– damnum quoad rem (damage to the thing itself, direct damage). It’s about damage that can be successfully eliminate by exercising rights arising from liability for material errors;
– domnum circa rem (damage due to trust): this is a damage caused by the buyer’s dispositions, legal and actual, done on the basis of the trust that the thing has no error or that the seller will properly carry out the fulfilment (deliver the thing without error) and these dispositions, however, have proved unnecessary, useless, and possibly harmful, because of the error of things (e.g. transport, safe-keeping, storage, installation, processing costs, costs of congestion – reduction of the production process, payments to third parties due to delays or failure to provide things, lost profits and specific and abstract damages upon termination of the contract (it is an indirect damage closely related to the object in satisfaction which cannot be eliminated by liability claims for material errors);
– damnum extra rem (reflex damage): this is damage to goods other than the goods purchased, which is judged according to the general rules on liability for breach of contract; such an arrangement was also enforced by Code of Obligations.

As liability for material errors is by legal nature a specific form of business liability for damages, compensation for direct damage caused by an error (reduction in the value of a thing) can only be claimed if the assumptions of liability for material errors are met and only through the use of warranty claims (sanctions). In general, and for the purpose of this section, the assumptions of liability for material errors, which under current law comprise a breach of obligations under a bilateral contract, i.e. the object of the fulfilment has an error that appears within the specified (guarantee period), an error or cause of the error must exist during the passing of the risk of accidental destruction to the creditor, the creditor did not know and was not obliged to know about the error, the inspection of thing and the notice was made within the specified period, and claim was brought within the statutory time limit.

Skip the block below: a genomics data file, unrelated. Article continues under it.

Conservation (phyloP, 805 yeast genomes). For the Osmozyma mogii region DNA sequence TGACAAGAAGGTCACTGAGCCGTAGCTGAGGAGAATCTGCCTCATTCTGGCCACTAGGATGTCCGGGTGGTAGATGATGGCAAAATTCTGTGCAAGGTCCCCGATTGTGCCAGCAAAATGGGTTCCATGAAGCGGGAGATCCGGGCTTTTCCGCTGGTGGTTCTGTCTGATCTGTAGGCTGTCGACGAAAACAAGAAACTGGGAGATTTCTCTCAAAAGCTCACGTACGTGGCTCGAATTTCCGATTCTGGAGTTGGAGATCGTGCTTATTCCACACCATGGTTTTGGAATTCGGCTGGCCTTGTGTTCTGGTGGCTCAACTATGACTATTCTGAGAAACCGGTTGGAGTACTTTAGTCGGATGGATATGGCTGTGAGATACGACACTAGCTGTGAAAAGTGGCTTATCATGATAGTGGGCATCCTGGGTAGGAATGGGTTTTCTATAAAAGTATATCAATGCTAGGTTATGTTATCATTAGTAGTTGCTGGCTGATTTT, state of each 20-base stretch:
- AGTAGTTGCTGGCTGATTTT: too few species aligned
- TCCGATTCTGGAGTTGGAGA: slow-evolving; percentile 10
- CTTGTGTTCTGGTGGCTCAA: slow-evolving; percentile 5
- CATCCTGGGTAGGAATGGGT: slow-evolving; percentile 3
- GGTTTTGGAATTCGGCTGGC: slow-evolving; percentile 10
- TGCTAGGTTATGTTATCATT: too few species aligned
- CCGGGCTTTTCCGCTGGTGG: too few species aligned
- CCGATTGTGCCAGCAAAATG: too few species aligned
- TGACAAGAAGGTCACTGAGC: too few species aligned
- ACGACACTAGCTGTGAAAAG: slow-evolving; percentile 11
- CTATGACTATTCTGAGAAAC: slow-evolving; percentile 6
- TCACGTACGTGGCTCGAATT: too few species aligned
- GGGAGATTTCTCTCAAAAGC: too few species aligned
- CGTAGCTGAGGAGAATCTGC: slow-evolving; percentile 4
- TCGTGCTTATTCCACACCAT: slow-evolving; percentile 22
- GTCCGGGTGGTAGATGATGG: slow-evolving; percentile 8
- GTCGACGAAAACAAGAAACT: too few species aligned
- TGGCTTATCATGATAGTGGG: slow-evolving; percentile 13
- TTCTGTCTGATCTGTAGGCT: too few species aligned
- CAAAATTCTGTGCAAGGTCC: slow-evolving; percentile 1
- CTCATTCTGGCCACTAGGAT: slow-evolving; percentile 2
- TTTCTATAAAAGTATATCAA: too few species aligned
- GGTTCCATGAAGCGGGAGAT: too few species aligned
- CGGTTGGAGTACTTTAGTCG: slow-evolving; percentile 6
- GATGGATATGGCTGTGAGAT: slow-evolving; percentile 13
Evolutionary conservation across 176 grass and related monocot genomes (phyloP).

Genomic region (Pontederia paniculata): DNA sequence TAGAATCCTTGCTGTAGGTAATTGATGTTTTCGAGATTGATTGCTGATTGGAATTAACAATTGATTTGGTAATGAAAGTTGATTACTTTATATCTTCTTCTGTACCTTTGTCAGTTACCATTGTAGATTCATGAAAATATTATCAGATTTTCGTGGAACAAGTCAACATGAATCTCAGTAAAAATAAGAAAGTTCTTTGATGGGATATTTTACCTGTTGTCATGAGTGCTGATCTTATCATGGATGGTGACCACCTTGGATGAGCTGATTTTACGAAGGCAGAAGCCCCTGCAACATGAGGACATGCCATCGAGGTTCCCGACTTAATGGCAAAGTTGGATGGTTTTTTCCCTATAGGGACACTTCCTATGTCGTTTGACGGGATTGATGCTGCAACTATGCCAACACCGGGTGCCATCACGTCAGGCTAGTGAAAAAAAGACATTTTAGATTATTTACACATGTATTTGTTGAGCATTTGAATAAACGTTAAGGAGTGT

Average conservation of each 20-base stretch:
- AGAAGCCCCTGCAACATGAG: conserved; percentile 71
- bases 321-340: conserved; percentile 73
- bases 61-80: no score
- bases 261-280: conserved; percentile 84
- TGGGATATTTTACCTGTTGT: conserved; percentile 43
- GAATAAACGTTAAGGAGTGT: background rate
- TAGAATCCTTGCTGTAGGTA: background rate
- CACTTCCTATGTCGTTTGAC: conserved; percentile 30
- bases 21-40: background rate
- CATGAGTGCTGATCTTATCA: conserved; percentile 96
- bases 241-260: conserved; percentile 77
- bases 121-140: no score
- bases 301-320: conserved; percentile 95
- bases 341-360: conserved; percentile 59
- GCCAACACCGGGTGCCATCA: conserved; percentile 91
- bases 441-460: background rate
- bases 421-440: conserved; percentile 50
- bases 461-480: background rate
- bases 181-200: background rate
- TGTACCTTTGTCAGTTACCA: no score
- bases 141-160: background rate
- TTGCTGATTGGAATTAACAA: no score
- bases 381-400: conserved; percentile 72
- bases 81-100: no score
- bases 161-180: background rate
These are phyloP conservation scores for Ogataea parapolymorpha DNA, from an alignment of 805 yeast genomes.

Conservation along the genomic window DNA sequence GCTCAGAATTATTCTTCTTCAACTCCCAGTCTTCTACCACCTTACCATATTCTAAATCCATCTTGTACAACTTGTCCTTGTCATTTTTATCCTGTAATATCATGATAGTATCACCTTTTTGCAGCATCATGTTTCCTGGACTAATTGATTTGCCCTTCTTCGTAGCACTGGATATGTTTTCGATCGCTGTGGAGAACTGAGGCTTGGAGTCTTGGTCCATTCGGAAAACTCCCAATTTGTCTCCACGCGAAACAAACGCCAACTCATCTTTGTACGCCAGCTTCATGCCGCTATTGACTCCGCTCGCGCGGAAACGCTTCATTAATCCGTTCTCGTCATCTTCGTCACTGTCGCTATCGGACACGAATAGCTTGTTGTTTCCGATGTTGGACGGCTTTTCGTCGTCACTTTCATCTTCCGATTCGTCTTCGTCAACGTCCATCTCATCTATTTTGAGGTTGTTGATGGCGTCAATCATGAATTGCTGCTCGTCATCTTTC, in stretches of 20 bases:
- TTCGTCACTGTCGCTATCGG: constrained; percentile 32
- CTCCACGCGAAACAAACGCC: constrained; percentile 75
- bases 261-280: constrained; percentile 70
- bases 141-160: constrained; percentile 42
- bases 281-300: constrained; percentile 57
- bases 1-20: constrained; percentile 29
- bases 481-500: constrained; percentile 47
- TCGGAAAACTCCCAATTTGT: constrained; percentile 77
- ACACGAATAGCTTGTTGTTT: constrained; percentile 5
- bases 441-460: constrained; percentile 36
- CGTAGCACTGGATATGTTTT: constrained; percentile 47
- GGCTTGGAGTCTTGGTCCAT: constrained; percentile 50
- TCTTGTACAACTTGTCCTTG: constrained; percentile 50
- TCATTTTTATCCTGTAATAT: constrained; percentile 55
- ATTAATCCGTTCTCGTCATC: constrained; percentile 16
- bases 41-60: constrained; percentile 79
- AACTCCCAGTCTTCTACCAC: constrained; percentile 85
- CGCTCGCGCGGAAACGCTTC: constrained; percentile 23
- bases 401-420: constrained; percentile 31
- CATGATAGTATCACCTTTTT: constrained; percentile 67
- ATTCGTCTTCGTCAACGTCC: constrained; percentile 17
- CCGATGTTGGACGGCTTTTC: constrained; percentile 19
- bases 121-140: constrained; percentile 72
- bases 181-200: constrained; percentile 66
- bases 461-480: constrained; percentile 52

As previously stated (law theory), warranty has an objective meaning, and claims arise regardless of who is guilty of incorrect fulfilment and are tied to the warranty period and the review of things and notice within a specified period, but in certain situations the seller’s fault (lack of diligence) is nonetheless alternative assumption of liability for material errors, as the buyer does not lose warranty claims even when he has failed to fulfil an obligation to promptly inspect the thing or an obligation to notify the seller about error within a specified period of time, or even when error is revealed after six months from delivery of the thing (expiry of the ordinary warranty period after Code of Obligations), if the error was known to seller or could not remain unknown to him.

Theory specifically in relation to warranty claims (note: although in fact they are not) also defines warranty claims based on warranty statements – a guarantee provided by the product producer, for which the theory also states that it does not interfere or change the rules of civil law regarding the guarantee. It is up to the party to choose the basis of the claim put forward. It is about the customer receiving an additional guarantee from the warranty (added: additional guarantee from the manufacturer – producer of the product).

Mistake and warranty are different legal institutions; the misapprehension is a contractual error and the warranty error is a performance error. The warranty on material errors can only be claimed if the claiming party was unaware of such errors at the time of the conclusion. However, it is not always necessary for a party to be mistaken in this connection. Both parties are well aware that the future thing may have mistakes and misapprehensions. Warranty arrangements are also not lex specialis with respect to the mistake arrangement. If the assumptions are made, the party has the right to choose between one institution or another. There can be no obstacle for the creditor to dispute the validity of the transaction if he is mistaken about the object, but proving it for him will be quite difficult.

According to Code of Obligations and Law on Consumer Protection, there is a right to claim under the flawless operation guarantee (in the case of so-called technical goods or goods referred to in Article 15b of the Law on Consumer Protection or if the seller promised a guarantee – i.e. a voluntary basis guarantee) or from liability for material errors. These are two different legal institutes, which often cover the same cases in practice, but differ in law and provide consumers with different legal protection. It should be emphasized that the decision on the type of institute is at the discretion of the buyer, but both should not be enforced at the same time.

Source: Master’s thesis Legal Aspects of the Dieselgate Affair, 2016 by Damjan Merhar

2019-08-15T09:37:43+02:00